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Rider Insider: Dealing with a Tough Ride

What do you do after you've had a difficult session in the saddle?

May 24, 2013

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A Tough Ride Winston Churchill once wrote, "No hour of life is lost that is spent in the saddle."

Running with the same idea, a variety of bumper stickers, posters and other novelties state, "A bad day at the barn is better than a good day at the office."

Most riders will agree that there's never a truly bad ride. After all, if every ride went smoothly, you would never have mistakes from which to learn. Each challenge you encounter gives you the opportunity to develop new skills that you'll be able to use later if you encounter a similar problem down the road.

Of course, that's the best-case scenario. Working through problems and ending on a high note leaves you with a feeling of accomplishment. However, things don't always end up so well. Occasionally, you'll encounter one trouble or another that you just can't seem to completely fix before you dismount for the day. Other times, it isn't a specific problem, but a ride that is simply not as good as you hoped, and you leave feeling like you have unfinished business.

How do you recover from a tough ride? What do you do once the ride is over or when you set out for the next ride to make sure it doesn't get you down? Share your thoughts by clicking "Submit a Comment" below. Some responses may be selected to be published in a future issue of Horse Illustrated!

Noble Equine Throughout 2013, Noble Equine will be sponsoring the Rider Insider column in Horse Illustrated with a prize for the selected featured response. If you'd like to be considered for a prize, make sure to include your contact info in the email field of the contact form (emails will not be publicly displayed.)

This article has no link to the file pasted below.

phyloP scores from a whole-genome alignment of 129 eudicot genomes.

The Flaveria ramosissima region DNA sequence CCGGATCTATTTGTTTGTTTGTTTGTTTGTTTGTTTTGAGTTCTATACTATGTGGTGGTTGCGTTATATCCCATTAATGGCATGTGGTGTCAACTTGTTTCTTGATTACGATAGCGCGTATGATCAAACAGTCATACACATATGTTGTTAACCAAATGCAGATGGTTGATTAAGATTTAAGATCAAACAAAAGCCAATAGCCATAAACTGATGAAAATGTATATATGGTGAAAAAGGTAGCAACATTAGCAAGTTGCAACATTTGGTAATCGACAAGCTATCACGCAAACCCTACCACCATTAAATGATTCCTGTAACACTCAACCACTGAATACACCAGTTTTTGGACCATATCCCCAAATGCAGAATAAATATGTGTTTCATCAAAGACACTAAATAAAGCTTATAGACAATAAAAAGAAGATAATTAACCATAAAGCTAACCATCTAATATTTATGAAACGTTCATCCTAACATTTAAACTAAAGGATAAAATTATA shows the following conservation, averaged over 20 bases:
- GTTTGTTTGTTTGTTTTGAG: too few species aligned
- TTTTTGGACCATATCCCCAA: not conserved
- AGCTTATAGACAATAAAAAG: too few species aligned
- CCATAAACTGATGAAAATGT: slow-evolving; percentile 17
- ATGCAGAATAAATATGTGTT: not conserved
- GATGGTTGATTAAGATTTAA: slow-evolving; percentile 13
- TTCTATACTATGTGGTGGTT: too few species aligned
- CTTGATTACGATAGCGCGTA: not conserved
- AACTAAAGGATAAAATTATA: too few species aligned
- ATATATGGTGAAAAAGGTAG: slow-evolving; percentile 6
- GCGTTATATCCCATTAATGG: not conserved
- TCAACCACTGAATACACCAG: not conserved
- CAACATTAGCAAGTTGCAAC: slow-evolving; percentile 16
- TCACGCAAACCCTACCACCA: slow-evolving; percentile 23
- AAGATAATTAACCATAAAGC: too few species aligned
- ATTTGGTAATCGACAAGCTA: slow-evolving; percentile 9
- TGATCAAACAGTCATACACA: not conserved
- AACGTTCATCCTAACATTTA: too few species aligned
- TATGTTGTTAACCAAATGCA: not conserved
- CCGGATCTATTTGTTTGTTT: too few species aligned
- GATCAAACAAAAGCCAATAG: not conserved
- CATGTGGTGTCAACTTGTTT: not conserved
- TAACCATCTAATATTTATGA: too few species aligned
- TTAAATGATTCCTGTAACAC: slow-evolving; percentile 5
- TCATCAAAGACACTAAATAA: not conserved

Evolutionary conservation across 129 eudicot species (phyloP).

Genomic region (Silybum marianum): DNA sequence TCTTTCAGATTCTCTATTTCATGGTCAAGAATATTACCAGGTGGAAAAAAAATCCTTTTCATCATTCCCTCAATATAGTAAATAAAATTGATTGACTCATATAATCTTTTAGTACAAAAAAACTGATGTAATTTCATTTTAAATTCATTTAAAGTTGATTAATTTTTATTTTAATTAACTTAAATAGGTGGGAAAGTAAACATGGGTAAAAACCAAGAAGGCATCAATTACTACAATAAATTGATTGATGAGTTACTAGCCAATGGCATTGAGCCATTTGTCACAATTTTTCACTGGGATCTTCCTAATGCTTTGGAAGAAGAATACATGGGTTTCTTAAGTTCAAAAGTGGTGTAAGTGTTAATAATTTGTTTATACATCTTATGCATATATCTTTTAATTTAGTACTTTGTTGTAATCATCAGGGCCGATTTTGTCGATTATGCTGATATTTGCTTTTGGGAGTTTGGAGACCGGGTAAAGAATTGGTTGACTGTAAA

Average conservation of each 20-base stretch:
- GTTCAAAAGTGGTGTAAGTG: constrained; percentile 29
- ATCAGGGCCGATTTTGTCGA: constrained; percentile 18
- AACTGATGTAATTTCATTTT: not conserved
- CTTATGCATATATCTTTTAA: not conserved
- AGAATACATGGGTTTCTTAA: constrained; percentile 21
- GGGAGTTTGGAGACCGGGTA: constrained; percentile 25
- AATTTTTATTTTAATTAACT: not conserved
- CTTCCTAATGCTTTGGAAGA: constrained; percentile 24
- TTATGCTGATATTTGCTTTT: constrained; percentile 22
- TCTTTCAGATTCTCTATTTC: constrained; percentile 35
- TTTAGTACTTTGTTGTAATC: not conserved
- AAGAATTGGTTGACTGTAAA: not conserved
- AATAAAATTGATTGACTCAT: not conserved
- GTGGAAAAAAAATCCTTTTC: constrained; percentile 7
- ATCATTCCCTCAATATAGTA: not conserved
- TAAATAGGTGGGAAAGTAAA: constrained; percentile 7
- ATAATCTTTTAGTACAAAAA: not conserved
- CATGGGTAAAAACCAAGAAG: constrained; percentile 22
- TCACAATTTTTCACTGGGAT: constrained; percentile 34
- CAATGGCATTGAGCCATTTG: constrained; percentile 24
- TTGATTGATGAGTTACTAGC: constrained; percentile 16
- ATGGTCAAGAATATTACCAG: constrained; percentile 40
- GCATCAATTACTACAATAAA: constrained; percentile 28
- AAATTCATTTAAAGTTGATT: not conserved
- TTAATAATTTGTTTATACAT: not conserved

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Reader Comments

Mary-Elizabeth Cole    Nelliston, NY

1/26/2014 1:19:35 PM

One of the first horse I started riding on was a 15 year old horse who happened to be bad tempered and just wanted to stay in his nice warm barn. For me I love horses so much it wouldn't matter if it had no ears or a tail. One day before I mounted I whisper in my horses ear and said"if you behave today ill give you a great big carrot. He behaved wonderfully and he got his reward. He behaved a little better after that knowing what was in store for him.

Jenna    Stark, NH

8/12/2013 6:33:16 PM

Wow! No rough ride ever! I've been on the ground more times than I've been in the saddle; but through all of that I have learned how to sit through a buck, how to stay on when the horse decides to stop from a gallop, I learned how to gallop off of a spook that sent the horse straight home, and I'm currently learning how to fall and roll so it doesn't hurt. Oh the love of horses!

Julie    Bozeman, MT

8/6/2013 3:18:37 PM

How do I recover from a tough ride? I shake it off, get back on and go again. I enjoy riding for the ride and the company. The end product is simply a bonus. Every new experience, whether good or bad, helps me to learn to become a better horsewoman.

Emily    St. Louis, MO

7/17/2013 7:37:27 PM

After a not so perfect ride I say to myself, "Okay this is a problem we can work on improving for the better this weekend." or "Every ride you learn somethng new even if it was a unsatisfactory ride." And it bosts my confidence to know I'm becoming a better rider from a bad ride. If I'm still upset, I'll untack my horse and the look on his face when he's waiting for a treat always brightens my mood.

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